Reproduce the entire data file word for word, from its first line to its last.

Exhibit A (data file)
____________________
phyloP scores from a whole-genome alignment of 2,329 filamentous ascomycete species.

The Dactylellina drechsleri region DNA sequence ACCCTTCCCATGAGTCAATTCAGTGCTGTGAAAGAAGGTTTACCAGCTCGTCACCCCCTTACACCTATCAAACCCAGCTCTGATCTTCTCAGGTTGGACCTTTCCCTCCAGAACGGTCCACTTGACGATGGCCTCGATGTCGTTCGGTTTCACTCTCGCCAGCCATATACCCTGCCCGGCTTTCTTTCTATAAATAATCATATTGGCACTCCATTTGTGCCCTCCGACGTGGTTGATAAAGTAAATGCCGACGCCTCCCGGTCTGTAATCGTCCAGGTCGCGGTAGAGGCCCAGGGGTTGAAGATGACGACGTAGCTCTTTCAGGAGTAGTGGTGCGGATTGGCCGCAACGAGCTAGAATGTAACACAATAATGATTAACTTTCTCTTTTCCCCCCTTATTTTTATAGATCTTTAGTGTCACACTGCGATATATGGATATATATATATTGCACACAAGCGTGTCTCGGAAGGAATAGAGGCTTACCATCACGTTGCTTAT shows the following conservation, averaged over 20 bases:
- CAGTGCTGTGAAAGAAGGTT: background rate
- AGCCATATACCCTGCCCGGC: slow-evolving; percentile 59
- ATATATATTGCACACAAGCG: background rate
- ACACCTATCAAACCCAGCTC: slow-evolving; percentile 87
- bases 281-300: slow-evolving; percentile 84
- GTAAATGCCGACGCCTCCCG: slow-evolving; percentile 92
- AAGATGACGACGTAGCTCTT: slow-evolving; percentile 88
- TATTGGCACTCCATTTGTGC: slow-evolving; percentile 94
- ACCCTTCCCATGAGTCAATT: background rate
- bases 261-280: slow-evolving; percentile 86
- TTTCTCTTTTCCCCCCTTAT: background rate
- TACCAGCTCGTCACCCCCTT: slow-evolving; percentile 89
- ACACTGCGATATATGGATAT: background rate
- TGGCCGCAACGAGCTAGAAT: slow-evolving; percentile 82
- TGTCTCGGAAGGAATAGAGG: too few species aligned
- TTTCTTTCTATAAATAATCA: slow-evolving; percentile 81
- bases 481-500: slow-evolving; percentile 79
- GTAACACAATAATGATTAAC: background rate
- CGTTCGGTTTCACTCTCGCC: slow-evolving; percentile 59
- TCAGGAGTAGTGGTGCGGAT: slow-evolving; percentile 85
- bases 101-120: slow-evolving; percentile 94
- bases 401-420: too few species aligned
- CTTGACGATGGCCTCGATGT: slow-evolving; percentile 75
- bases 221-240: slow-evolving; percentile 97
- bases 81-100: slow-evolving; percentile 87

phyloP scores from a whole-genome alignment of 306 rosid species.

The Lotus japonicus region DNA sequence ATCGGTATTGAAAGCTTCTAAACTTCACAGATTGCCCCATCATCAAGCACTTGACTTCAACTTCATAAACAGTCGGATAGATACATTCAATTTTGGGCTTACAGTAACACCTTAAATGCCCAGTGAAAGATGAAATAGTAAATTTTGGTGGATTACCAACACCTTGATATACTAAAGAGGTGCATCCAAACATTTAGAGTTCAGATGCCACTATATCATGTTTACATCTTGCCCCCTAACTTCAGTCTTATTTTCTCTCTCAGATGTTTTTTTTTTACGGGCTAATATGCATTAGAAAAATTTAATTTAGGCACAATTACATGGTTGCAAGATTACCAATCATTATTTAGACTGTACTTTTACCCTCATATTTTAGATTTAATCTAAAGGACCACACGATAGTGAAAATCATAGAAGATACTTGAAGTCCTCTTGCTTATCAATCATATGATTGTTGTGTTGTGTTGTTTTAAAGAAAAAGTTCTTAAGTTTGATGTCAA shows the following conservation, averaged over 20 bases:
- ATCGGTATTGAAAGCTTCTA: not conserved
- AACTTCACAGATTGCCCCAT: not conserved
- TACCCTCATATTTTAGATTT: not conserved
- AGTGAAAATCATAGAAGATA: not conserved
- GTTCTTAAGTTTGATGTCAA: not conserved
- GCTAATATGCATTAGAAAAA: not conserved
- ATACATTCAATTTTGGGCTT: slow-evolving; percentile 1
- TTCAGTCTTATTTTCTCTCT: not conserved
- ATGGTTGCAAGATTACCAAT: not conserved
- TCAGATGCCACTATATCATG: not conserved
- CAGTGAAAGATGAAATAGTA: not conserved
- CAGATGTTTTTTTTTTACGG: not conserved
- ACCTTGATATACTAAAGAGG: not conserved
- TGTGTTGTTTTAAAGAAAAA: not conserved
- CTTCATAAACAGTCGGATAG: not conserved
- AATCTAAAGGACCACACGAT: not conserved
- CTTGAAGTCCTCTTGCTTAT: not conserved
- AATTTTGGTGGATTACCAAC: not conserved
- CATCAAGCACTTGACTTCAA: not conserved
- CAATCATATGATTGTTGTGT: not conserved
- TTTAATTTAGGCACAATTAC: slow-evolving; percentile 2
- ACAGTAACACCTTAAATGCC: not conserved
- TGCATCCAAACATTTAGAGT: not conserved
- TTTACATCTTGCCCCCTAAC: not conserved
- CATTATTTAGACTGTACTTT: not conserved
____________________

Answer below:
phyloP scores from a whole-genome alignment of 2,329 filamentous ascomycete species.

The Dactylellina drechsleri region DNA sequence ACCCTTCCCATGAGTCAATTCAGTGCTGTGAAAGAAGGTTTACCAGCTCGTCACCCCCTTACACCTATCAAACCCAGCTCTGATCTTCTCAGGTTGGACCTTTCCCTCCAGAACGGTCCACTTGACGATGGCCTCGATGTCGTTCGGTTTCACTCTCGCCAGCCATATACCCTGCCCGGCTTTCTTTCTATAAATAATCATATTGGCACTCCATTTGTGCCCTCCGACGTGGTTGATAAAGTAAATGCCGACGCCTCCCGGTCTGTAATCGTCCAGGTCGCGGTAGAGGCCCAGGGGTTGAAGATGACGACGTAGCTCTTTCAGGAGTAGTGGTGCGGATTGGCCGCAACGAGCTAGAATGTAACACAATAATGATTAACTTTCTCTTTTCCCCCCTTATTTTTATAGATCTTTAGTGTCACACTGCGATATATGGATATATATATATTGCACACAAGCGTGTCTCGGAAGGAATAGAGGCTTACCATCACGTTGCTTAT shows the following conservation, averaged over 20 bases:
- CAGTGCTGTGAAAGAAGGTT: background rate
- AGCCATATACCCTGCCCGGC: slow-evolving; percentile 59
- ATATATATTGCACACAAGCG: background rate
- ACACCTATCAAACCCAGCTC: slow-evolving; percentile 87
- bases 281-300: slow-evolving; percentile 84
- GTAAATGCCGACGCCTCCCG: slow-evolving; percentile 92
- AAGATGACGACGTAGCTCTT: slow-evolving; percentile 88
- TATTGGCACTCCATTTGTGC: slow-evolving; percentile 94
- ACCCTTCCCATGAGTCAATT: background rate
- bases 261-280: slow-evolving; percentile 86
- TTTCTCTTTTCCCCCCTTAT: background rate
- TACCAGCTCGTCACCCCCTT: slow-evolving; percentile 89
- ACACTGCGATATATGGATAT: background rate
- TGGCCGCAACGAGCTAGAAT: slow-evolving; percentile 82
- TGTCTCGGAAGGAATAGAGG: too few species aligned
- TTTCTTTCTATAAATAATCA: slow-evolving; percentile 81
- bases 481-500: slow-evolving; percentile 79
- GTAACACAATAATGATTAAC: background rate
- CGTTCGGTTTCACTCTCGCC: slow-evolving; percentile 59
- TCAGGAGTAGTGGTGCGGAT: slow-evolving; percentile 85
- bases 101-120: slow-evolving; percentile 94
- bases 401-420: too few species aligned
- CTTGACGATGGCCTCGATGT: slow-evolving; percentile 75
- bases 221-240: slow-evolving; percentile 97
- bases 81-100: slow-evolving; percentile 87

phyloP scores from a whole-genome alignment of 306 rosid species.

The Lotus japonicus region DNA sequence ATCGGTATTGAAAGCTTCTAAACTTCACAGATTGCCCCATCATCAAGCACTTGACTTCAACTTCATAAACAGTCGGATAGATACATTCAATTTTGGGCTTACAGTAACACCTTAAATGCCCAGTGAAAGATGAAATAGTAAATTTTGGTGGATTACCAACACCTTGATATACTAAAGAGGTGCATCCAAACATTTAGAGTTCAGATGCCACTATATCATGTTTACATCTTGCCCCCTAACTTCAGTCTTATTTTCTCTCTCAGATGTTTTTTTTTTACGGGCTAATATGCATTAGAAAAATTTAATTTAGGCACAATTACATGGTTGCAAGATTACCAATCATTATTTAGACTGTACTTTTACCCTCATATTTTAGATTTAATCTAAAGGACCACACGATAGTGAAAATCATAGAAGATACTTGAAGTCCTCTTGCTTATCAATCATATGATTGTTGTGTTGTGTTGTTTTAAAGAAAAAGTTCTTAAGTTTGATGTCAA shows the following conservation, averaged over 20 bases:
- ATCGGTATTGAAAGCTTCTA: not conserved
- AACTTCACAGATTGCCCCAT: not conserved
- TACCCTCATATTTTAGATTT: not conserved
- AGTGAAAATCATAGAAGATA: not conserved
- GTTCTTAAGTTTGATGTCAA: not conserved
- GCTAATATGCATTAGAAAAA: not conserved
- ATACATTCAATTTTGGGCTT: slow-evolving; percentile 1
- TTCAGTCTTATTTTCTCTCT: not conserved
- ATGGTTGCAAGATTACCAAT: not conserved
- TCAGATGCCACTATATCATG: not conserved
- CAGTGAAAGATGAAATAGTA: not conserved
- CAGATGTTTTTTTTTTACGG: not conserved
- ACCTTGATATACTAAAGAGG: not conserved
- TGTGTTGTTTTAAAGAAAAA: not conserved
- CTTCATAAACAGTCGGATAG: not conserved
- AATCTAAAGGACCACACGAT: not conserved
- CTTGAAGTCCTCTTGCTTAT: not conserved
- AATTTTGGTGGATTACCAAC: not conserved
- CATCAAGCACTTGACTTCAA: not conserved
- CAATCATATGATTGTTGTGT: not conserved
- TTTAATTTAGGCACAATTAC: slow-evolving; percentile 2
- ACAGTAACACCTTAAATGCC: not conserved
- TGCATCCAAACATTTAGAGT: not conserved
- TTTACATCTTGCCCCCTAAC: not conserved
- CATTATTTAGACTGTACTTT: not conserved